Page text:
Coronavirus infections are rising fastest among older people in England as the country is hit by an ‘unprecedented’ surge in Covid-19, a major study tracking the virus has found.
Despite signs that infections in children and young adults may have peaked, the prevalence of Covid among people aged 55 and over reached 8.3% at the end of last month.
About 6.4% of people in England had Covid-19 between March 8 and March 31, a pandemic record, according to the React-1 study from Imperial College London, published on Wednesday.
The latest infection levels in the UK are more than 40% higher than the previous peak recorded during the first wave of the Omicron variant in January.
The researchers said Covid infections had reached “unprecedented levels” in March, warning that “the high and rising prevalence among the elderly could increase hospitalizations and deaths despite high levels of vaccination”.
Currently, 20,398 hospital beds are occupied by Covid patients in the UK, the highest level recorded this year. However, nearly three-fifths are treated primarily for another condition.
“We don’t know yet when we will see a peak in the older age group. . . and because these people are at higher risk of serious consequences, this is of particular concern, ”said Christl Donnelly, professor of statistical epidemiology at Imperial College London, co-author of the study involving 110,000 attendees.
The current wave of infections is the result of a combination of “people mixing more” and “decreasing [vaccine] protection against infection,” said Paul Elliott, professor of epidemiology at Imperial College London who led the study.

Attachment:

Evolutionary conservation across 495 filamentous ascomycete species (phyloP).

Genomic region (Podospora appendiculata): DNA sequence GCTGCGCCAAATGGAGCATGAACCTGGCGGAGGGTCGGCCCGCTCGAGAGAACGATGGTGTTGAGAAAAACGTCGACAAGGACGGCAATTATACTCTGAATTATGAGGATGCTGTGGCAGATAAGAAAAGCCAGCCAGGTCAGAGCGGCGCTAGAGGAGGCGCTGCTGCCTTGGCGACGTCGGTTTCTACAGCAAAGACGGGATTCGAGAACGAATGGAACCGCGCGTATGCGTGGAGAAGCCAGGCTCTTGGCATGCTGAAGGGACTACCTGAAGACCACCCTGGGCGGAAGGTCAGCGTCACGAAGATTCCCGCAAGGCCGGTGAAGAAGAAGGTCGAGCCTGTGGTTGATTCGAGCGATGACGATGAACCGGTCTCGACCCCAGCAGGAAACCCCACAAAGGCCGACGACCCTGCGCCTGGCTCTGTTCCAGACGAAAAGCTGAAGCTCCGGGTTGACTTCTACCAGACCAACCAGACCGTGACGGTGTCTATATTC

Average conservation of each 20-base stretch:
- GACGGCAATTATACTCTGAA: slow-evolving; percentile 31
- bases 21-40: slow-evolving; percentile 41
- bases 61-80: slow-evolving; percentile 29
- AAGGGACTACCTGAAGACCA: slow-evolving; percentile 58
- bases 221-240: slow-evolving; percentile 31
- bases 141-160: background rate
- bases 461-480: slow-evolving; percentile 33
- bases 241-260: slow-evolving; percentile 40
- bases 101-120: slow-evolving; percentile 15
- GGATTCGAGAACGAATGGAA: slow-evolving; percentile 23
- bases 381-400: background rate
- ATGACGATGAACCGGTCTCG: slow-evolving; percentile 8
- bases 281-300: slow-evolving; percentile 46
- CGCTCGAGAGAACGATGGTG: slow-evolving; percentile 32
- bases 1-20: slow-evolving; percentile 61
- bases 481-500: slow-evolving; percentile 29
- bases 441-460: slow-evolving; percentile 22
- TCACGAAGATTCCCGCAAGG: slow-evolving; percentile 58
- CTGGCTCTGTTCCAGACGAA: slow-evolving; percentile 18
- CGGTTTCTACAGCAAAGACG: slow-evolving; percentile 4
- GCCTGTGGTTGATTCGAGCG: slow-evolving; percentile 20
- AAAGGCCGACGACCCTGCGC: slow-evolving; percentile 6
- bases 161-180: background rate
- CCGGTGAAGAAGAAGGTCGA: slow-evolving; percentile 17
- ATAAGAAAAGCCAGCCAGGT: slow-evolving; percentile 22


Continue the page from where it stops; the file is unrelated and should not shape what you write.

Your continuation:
Thrust was also driven by the Omicron BA.2 sub-variant, which is 30% more transmissible than the original Omicron variant.
Despite rising case rates, the UK government continued with its ‘Living with Covid’ strategy, ending universal free testing on April 1 and dropping all remaining anti-Covid measures in England.
Imperial’s React-1 study, which has cost £18million since September, according to government contract data, is one of a slew of pandemic research projects that have lost public funding in recent years month.
The last set of results is the last to be produced by the survey. Some experts have warned that the government’s strategy risks making the pandemic harder to monitor and could accelerate the spread of the virus.
Donnelly warned that due to reduced testing, “it may take a bit longer” to detect new variants.
Elliott said he was “disappointed” that the study was coming to an end, but added that he was “very pleased” that monitoring of the virus was continuing through the Office for National Statistics.
UK-wide PCR lab capacity has more than halved to around 420,000 tests a day after free mass testing ended, according to the latest government data.
The government has not renewed funding for King’s College London symptom tracker Zoe, which costs around £2.5million a year. The budget for the ONS Covid infection survey has been cut by 25%, but the study will continue for at least a year.